Note: Our dear Dan wrote this post in 2015 at the end of the year. I miss him every single day. I know you do too. We've weathered a rotten year, friends. And I couldn't have done this without your support, financial, emotional, content, in every way. Thank you. KIM
By Dan Olmsted
We probably all know the saying that Ideas Matter. Lately I’ve been mulling a handful of ideas – very bad ideas, I’d say – that have come together to trigger, expand, and perpetuate the autism epidemic and a host of allied disorders that constitute The Age of Autism.
Today I’m going to lay them out in brief, and in coming days I’ll say more about each one, and end with the counter-ideas that could really bring us a happy new year.
Please add your own!
Bad Idea Number One. Vaccines are the Eric Clapton of Medicine; they are God. Vaccines are the number one medical accomplishment of all time, and every day in every way they make our world safer and safer. Bow down!
Bad Idea Number Two. The evidence for Number One is clear. “Study after study” has shown that vaccines work wonderfully and that the so-called “risks” are effectively zero – a one-in-a-million chance of anything serious happening. (“One in a million” is pharma speak for zip, zilch, nada, roll up your sleeve.)
Bad Idea Number Three. Disagreeing with Numbers One and Two is Unacceptable Speech. Claims that vaccines are more dangerous than advertised are bogus and should be suppressed. You need to be a conspiracy theorist, a purveyor of junk science, a pathetically gullible parent looking for someone to blame for your damaged kid, or out-and-out anti-vaccine to harbor such ideas.
Bad Idea Number Four. Conflicts Don’t Count. Drugmakers, doctors, legislators, bureaucrats, TV programs buoyed by pharma money are immune to the usual concerns that conflicts of interest -- profits, incentives, campaign contributions, ad dollars, liability worries -- require extra vigilance by the press and public. The drug companies may be caught red-handed in corrupt dealing, Congress bought off, the media lazy and desperate for drug dollars, but when it comes to vaccines (see Number One), they have only our health at heart!
Bad Idea Number Five. Because the first four are true, we must trust The Experts who are working hard every day to help us stay happy and healthy. They are god’s messengers on earth.
Trust. The. Experts.
Bad Idea Number Six: Because all the foregoing is undisputed fact, no one should be exempt from any of the vaccines currently recommended, and there is no limit except for medical ingenuity on the number of vaccines we can and should receive. Experts say we can take 10,000 vaccines at once with no ill effects. There are hundreds of new vaccines in the pipeline, which is unalloyed good news. Vaccines should continue to be given for any reason “the experts” propose.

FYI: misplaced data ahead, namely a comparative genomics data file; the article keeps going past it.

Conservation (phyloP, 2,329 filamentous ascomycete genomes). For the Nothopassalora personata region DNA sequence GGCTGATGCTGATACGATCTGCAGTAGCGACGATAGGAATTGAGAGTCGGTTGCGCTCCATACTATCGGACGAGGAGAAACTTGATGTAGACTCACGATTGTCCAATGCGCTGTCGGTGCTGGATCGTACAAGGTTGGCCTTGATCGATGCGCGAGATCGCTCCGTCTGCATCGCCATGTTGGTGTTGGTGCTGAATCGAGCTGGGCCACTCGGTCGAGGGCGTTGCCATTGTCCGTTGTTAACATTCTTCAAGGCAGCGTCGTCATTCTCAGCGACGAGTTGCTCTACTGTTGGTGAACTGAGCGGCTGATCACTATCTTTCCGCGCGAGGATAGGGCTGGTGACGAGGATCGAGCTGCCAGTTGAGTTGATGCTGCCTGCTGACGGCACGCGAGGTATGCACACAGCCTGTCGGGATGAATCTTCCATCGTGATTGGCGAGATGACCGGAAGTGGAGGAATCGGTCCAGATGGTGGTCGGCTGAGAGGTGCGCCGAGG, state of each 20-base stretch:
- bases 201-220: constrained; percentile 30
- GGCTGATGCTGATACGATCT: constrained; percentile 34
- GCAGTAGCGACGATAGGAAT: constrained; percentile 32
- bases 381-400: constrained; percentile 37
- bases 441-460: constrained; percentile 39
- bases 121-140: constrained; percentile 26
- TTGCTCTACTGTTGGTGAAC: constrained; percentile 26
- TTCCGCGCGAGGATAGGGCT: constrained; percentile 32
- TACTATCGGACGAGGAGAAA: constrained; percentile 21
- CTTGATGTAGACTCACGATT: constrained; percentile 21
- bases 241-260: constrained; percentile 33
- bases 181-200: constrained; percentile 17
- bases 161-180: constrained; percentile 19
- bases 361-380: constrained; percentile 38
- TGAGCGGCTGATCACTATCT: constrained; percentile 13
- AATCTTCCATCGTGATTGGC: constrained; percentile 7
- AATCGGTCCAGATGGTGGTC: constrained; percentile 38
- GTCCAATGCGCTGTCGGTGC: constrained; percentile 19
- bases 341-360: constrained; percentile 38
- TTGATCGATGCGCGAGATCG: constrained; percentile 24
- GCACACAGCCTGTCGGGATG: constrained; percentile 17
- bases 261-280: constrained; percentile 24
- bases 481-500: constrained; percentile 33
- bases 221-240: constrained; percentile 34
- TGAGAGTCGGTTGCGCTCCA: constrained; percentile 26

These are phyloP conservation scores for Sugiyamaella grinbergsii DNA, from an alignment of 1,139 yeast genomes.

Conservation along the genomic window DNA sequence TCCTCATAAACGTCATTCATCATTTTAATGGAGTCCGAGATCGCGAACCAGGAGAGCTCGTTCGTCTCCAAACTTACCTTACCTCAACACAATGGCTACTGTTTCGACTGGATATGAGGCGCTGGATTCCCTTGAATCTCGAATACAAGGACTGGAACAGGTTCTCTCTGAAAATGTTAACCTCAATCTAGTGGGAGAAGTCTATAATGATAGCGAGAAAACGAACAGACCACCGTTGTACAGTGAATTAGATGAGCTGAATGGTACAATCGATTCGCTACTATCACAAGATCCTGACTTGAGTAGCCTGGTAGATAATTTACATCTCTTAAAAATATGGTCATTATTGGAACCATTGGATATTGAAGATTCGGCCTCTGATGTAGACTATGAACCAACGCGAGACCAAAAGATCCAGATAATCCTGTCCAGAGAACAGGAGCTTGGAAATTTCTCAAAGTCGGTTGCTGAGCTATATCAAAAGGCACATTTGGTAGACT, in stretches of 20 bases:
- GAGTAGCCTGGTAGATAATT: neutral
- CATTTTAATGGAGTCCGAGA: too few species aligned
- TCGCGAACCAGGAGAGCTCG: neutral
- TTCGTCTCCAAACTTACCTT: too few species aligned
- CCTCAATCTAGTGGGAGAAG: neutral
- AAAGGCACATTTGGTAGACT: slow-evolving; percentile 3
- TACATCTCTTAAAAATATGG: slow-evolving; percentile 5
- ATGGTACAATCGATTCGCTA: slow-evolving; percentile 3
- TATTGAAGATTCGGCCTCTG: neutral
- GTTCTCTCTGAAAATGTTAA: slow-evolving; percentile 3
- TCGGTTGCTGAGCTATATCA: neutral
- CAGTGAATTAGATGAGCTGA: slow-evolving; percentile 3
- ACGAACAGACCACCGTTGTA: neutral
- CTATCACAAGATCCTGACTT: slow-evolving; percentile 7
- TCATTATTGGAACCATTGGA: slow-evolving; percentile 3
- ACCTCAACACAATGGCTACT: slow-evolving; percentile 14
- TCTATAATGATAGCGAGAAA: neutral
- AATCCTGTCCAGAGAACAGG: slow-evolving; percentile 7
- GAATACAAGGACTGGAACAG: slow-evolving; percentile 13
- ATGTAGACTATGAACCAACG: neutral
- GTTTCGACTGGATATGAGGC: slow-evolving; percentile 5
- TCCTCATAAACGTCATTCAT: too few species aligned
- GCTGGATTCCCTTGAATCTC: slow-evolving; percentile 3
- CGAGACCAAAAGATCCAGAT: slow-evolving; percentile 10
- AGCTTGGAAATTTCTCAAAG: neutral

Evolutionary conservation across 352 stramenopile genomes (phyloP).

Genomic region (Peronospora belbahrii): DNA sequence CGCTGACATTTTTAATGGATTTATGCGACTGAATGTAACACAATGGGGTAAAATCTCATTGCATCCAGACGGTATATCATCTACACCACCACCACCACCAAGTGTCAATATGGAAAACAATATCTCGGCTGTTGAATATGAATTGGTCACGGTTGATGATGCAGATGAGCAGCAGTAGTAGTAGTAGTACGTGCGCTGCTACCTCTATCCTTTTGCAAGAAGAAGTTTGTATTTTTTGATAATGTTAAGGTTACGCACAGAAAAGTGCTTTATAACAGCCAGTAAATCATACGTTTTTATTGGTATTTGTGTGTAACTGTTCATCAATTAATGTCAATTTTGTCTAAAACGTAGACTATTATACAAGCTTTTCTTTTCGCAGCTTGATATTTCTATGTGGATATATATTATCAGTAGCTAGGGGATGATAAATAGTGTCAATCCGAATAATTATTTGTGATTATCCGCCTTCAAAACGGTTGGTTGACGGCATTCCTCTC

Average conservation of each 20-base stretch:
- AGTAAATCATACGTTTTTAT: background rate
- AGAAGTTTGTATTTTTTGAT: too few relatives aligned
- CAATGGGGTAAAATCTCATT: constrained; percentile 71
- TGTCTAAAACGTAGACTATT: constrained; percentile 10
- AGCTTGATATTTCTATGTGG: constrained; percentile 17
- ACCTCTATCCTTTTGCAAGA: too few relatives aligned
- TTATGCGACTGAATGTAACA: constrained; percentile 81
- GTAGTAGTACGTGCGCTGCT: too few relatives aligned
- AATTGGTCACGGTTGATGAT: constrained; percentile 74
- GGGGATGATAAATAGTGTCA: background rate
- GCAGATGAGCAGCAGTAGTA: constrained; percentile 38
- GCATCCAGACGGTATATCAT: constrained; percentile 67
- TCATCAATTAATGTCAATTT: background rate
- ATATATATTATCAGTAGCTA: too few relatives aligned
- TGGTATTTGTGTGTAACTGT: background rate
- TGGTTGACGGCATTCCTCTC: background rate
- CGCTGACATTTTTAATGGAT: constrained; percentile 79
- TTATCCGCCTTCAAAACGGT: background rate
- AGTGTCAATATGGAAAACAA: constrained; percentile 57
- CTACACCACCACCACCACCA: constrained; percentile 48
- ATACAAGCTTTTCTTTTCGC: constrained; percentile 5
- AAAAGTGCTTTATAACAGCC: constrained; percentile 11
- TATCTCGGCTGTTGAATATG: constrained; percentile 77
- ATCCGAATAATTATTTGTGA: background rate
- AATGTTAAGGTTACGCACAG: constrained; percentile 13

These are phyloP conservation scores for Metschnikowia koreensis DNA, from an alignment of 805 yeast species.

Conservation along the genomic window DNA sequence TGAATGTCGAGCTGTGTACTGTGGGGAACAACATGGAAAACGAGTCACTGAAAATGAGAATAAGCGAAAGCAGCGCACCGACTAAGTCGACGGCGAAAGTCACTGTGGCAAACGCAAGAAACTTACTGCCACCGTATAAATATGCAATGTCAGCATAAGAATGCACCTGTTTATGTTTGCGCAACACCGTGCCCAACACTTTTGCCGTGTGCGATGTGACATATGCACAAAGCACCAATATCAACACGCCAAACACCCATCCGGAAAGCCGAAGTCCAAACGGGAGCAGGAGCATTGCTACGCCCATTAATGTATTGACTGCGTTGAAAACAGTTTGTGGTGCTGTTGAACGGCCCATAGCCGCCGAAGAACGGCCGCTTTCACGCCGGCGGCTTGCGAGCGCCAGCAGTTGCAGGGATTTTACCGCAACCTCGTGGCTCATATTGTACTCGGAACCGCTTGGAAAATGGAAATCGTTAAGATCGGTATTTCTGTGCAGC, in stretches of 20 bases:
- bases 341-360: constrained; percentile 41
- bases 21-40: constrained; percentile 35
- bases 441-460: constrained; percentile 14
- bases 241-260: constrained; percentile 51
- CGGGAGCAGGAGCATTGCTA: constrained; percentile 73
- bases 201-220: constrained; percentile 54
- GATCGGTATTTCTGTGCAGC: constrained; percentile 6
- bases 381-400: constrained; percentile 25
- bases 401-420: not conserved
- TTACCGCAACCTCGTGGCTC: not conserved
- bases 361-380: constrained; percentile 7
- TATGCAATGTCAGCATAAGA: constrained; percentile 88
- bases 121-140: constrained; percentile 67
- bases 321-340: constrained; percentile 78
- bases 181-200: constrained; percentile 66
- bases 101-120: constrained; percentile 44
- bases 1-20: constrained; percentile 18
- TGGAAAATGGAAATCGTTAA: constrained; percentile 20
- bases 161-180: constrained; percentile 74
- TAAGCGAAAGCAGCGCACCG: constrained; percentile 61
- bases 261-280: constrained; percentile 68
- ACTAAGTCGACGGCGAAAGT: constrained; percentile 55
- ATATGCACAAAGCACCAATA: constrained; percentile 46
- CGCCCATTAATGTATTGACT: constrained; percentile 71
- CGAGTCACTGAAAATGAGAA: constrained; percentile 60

You and your children and their children are so very, very fortunate to live in a time when more and more safe and effective vaccines are available. And you haven’t seen anything yet!
OK, that’s my list. To me all those ideas fit together and explain how we got from a few targeted shots against the ancestral scourges of mankind (to use Harris Coulter’s marvelous phrase) to a runaway public health nightmare of chronic and developmental illnesses that most people don’t notice are caused by vaccines that most people don’t need.
There are other ways to put the ideas together – as we did in our book The Age of Autism, for example, showing that a long history of medical use and abuse of mercury fed into vaccine dangers that went unrecognized even as they increased exponentially, with regulators in too deep to ever face the truth. That the autism epidemic started with the first uses of ethyl mercury and then rose along with that exposure. That the truth has been covered up by the CDC and a whistleblower’s testimony has been suppressed by the medical and media vaccine establishment.
We could start with the corruption of science, move on to bogus studies, suppression of dissent, and so on.
They all lead to the same place – a very bad one triggered by a small number of very bad ideas that interlock like the links in a fence and keep out the truth. Ideas matter, and we need to make clear how bad these are, then propose new and better ones. As Thomas Kuhn said in The Structure of Scientific Revolutions, big bad ideas – he called them paradigms – don’t just vanish on their own, they need to be displaced by new and better ones.
Dan Olmsted is Editor of Age of Autism.